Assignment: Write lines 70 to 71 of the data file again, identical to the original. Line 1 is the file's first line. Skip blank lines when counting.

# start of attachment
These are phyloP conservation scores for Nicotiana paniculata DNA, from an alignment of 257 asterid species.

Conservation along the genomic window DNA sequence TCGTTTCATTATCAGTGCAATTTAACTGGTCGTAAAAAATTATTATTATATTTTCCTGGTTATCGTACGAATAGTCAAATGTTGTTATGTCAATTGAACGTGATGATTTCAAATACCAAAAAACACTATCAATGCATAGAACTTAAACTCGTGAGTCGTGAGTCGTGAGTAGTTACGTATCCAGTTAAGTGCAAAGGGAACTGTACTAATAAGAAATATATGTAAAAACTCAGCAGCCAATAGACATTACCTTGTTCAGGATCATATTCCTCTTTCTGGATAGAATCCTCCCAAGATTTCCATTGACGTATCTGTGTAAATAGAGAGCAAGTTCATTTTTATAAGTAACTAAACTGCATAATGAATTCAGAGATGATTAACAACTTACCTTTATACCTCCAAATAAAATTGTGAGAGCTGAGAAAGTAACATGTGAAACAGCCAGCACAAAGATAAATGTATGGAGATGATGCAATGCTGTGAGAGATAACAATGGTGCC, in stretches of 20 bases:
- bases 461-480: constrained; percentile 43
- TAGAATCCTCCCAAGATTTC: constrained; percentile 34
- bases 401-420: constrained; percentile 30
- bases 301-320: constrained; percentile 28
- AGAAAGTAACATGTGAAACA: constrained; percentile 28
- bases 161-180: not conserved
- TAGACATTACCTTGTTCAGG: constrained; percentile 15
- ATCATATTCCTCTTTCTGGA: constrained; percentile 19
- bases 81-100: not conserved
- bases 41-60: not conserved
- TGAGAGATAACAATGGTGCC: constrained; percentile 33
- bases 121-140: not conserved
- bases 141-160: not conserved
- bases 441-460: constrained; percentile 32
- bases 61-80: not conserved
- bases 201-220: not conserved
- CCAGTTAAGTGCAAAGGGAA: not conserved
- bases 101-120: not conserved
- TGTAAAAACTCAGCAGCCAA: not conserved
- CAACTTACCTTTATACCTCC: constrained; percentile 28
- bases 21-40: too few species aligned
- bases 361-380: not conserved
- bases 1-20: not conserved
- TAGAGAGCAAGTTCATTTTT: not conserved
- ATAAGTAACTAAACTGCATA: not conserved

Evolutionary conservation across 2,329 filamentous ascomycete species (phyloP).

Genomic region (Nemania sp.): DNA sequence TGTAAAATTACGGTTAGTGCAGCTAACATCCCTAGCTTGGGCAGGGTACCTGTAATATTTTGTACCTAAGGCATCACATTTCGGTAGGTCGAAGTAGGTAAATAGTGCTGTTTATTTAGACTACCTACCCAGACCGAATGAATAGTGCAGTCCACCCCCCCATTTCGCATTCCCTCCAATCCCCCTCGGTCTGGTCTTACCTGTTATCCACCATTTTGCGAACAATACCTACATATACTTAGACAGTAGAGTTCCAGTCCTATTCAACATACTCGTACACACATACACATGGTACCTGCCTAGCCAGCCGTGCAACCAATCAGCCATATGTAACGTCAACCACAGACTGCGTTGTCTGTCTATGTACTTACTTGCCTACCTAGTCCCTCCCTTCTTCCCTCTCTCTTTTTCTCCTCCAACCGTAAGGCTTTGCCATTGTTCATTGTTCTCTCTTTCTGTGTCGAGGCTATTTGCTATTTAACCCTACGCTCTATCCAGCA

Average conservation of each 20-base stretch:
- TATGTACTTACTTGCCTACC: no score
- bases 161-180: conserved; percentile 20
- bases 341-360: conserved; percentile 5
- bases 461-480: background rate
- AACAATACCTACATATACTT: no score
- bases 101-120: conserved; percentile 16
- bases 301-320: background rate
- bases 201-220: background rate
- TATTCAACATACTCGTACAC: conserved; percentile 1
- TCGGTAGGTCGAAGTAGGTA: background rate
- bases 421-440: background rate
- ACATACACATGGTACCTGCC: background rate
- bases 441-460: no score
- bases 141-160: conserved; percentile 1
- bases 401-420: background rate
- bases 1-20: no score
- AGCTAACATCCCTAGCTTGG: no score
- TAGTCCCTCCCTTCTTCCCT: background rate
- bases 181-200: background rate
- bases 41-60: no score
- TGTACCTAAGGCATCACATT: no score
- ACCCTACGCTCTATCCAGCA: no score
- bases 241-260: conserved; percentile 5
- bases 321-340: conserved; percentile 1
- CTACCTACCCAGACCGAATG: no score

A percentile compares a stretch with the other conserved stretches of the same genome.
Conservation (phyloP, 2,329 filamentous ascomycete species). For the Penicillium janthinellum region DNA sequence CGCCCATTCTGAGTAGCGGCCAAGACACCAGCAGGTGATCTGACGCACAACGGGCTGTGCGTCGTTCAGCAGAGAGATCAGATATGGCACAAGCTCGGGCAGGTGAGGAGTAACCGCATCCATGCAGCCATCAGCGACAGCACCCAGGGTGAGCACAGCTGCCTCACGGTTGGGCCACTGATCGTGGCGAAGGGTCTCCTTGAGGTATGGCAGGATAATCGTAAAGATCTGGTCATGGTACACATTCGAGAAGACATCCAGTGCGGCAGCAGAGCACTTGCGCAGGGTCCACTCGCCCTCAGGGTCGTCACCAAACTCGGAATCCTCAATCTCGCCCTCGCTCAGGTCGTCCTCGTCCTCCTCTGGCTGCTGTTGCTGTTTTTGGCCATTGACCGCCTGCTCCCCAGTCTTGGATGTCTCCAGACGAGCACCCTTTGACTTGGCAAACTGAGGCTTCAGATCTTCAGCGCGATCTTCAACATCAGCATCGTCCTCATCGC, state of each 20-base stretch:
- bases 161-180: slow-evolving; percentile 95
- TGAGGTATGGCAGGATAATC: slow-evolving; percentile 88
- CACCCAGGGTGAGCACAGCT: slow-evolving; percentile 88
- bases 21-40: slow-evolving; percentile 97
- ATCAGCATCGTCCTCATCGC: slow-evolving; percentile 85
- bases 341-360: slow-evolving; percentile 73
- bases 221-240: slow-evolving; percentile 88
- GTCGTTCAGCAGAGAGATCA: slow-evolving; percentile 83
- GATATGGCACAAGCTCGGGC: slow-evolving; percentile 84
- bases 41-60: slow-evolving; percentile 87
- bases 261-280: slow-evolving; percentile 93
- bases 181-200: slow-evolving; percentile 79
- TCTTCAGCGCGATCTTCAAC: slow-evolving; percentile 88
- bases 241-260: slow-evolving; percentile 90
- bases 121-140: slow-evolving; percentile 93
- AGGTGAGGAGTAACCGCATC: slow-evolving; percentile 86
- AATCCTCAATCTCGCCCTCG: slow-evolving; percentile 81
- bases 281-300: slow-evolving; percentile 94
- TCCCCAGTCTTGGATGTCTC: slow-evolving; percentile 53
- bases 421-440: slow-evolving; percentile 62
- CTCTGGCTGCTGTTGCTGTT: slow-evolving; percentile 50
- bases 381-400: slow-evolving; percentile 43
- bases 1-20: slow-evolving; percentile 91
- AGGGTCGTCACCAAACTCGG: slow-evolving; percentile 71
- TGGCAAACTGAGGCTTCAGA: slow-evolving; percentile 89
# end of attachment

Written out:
- TCTTCAGCGCGATCTTCAAC: slow-evolving; percentile 88
- bases 241-260: slow-evolving; percentile 90